We are honored to share that our founding attorney, John Mlnarik, was installed last week as President of the Santa Clara County Bar Association, which represents approximately 3,400 attorneys in Santa Clara County.
The Mlnarik Law Group is giving away 2 tickets to an Oakland A’s game this season! To enter our raffle, interact with us on social media between now and April 30th for your chance to win. Interactions will be worth one to three raffle entries. See below for full contest details:
Contest ends Wednesday, April 30, 2014. Winners will be announced and contacted by TMLG on Friday, May 2, 2014.
Many individuals will start the New Year resolving to improve their financial affairs. Though bankruptcy is a great tool, which generally includes benefits such as the discharge of credit card and medical debt, a new exemption scheme, effective January 1, 2013, will give potential filers even more to be excited about.
A key protection offered by the Bankruptcy Code is found in Section 522. This section details a debtor’s rights regarding exempt property—property that is shielded from liquidation.
Exemptions are statutory provisions that generally protect individual assets from liquidation based on an assigned dollar value. For example, pursuant to CCP § 703.140(b)(3), debtors are permitted to shield up to $600 per “household” item. In other words, you can prevent creditors from seizing any of your appliances or furnishings if they are worth less than $600/item. Under CCP § 703.140(b)(2), you can shield up to $4,800 of the fair market value of your motor vehicle. There are numerous exemptions that apply in different contexts and can even apply in conjunction with each other. A vehicle that is valued at $6,000 can be fully protected by combining the Motor Vehicle (b)(2) exemption with the “Grubstake” (b)(5) exemption (see below).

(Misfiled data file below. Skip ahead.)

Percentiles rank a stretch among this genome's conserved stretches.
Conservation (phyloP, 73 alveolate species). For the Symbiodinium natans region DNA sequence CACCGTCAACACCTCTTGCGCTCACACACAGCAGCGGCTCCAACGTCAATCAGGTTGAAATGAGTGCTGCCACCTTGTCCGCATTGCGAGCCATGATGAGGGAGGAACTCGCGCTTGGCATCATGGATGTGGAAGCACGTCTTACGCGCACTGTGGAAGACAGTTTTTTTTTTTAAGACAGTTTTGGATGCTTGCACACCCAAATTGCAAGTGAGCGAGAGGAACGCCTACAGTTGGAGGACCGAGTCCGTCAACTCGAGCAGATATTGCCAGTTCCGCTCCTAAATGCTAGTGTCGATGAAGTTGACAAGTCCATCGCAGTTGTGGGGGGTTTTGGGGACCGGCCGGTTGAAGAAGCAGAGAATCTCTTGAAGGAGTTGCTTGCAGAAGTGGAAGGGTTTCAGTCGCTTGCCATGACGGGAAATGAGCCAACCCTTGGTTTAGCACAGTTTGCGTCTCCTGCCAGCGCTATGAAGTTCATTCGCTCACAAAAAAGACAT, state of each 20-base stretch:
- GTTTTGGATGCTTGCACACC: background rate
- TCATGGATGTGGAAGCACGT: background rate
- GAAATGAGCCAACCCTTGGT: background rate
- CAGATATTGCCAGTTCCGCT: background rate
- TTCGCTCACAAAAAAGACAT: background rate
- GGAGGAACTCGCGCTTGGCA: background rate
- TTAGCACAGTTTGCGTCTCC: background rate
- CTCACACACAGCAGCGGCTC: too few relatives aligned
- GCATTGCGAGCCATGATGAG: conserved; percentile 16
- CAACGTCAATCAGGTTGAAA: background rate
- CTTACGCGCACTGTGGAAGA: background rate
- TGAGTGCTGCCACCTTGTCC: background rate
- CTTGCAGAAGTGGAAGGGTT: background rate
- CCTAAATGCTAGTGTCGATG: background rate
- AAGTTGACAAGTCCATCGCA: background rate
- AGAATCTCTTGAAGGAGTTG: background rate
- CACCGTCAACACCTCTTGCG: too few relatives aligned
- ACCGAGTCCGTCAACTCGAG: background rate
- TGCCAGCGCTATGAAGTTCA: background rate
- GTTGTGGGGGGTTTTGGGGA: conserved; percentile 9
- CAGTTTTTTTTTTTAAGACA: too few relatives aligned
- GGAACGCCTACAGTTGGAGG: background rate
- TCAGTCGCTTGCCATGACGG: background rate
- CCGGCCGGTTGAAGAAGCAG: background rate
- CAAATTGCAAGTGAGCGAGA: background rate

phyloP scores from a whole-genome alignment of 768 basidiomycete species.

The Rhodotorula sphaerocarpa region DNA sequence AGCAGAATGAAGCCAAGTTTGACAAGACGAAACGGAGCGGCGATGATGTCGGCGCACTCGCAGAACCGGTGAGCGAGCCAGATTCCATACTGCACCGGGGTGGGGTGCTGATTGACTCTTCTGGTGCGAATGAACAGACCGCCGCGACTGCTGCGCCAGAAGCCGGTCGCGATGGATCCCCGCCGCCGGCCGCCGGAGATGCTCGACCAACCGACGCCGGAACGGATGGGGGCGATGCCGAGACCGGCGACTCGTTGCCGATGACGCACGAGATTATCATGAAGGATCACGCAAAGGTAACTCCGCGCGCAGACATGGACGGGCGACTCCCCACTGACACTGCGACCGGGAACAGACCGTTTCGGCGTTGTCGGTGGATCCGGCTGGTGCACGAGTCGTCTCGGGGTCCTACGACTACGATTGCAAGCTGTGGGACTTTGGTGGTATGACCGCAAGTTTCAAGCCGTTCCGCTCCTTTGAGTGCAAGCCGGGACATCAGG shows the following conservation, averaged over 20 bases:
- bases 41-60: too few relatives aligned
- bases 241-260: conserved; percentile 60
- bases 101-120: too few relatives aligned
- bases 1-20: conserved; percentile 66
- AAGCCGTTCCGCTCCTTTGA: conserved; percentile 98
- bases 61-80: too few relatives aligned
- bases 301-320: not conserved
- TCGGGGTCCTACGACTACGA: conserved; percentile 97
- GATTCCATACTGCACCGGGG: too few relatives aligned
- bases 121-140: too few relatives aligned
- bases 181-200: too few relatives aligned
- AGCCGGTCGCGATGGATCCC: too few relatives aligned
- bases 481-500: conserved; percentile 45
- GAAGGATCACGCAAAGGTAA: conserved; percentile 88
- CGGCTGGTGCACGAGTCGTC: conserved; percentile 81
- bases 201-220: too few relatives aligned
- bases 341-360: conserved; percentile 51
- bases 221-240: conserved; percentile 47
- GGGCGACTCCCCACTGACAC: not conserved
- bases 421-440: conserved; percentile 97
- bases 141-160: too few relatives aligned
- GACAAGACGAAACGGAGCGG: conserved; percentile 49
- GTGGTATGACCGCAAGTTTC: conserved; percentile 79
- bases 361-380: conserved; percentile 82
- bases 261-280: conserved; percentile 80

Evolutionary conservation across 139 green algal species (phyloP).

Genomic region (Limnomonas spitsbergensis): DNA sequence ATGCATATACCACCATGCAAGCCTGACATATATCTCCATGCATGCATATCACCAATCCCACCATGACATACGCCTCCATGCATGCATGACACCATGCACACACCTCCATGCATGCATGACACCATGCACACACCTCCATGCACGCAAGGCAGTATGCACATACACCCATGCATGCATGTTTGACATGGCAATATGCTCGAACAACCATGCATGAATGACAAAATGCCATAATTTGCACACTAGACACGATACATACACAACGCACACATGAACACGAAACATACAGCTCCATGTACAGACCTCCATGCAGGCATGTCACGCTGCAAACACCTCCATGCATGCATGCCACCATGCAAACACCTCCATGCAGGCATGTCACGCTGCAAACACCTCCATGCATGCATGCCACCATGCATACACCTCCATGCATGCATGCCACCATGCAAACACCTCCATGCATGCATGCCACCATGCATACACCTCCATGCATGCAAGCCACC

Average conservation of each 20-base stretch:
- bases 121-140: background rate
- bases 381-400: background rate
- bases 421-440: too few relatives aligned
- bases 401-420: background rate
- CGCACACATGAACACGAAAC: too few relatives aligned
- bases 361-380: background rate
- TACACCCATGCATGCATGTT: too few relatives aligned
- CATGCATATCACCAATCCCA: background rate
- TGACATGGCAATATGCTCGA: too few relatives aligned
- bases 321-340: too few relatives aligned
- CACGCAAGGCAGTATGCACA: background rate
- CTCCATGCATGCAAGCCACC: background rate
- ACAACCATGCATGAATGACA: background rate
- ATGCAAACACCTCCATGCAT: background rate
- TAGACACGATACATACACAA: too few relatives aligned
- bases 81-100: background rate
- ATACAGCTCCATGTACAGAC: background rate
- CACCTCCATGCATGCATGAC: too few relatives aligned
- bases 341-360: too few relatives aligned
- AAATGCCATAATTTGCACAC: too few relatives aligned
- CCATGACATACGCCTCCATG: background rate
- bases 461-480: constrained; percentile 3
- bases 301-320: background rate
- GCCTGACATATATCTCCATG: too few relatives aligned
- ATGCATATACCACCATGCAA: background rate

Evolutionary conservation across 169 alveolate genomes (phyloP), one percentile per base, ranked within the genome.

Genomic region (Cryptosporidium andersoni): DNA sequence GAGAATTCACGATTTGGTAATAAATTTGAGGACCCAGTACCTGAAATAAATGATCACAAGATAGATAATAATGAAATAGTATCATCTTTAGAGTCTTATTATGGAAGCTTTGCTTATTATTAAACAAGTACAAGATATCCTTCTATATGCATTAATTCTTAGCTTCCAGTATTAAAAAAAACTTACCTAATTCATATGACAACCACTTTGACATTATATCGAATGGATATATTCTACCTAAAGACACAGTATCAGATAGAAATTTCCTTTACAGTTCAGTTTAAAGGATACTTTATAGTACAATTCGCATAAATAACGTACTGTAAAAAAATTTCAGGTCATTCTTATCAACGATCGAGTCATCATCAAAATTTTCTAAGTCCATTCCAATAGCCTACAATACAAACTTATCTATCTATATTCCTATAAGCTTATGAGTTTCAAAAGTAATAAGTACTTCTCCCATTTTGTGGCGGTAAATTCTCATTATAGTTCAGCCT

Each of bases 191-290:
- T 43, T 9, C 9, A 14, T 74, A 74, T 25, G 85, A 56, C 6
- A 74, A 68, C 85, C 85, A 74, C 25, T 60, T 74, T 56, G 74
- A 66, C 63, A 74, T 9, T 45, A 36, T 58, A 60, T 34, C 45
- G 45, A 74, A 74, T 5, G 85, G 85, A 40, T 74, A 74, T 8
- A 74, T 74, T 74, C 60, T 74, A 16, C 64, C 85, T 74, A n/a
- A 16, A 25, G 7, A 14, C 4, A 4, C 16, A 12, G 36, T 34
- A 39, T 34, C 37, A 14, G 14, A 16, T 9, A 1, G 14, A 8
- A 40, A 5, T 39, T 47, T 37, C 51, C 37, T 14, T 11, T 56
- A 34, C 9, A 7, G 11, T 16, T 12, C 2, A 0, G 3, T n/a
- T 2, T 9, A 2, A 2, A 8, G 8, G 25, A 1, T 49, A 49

The bottom line is that a careful application of the exemption statutes can often allow debtors to retain their assets during and after a bankruptcy filing.
The 2013 Exemptions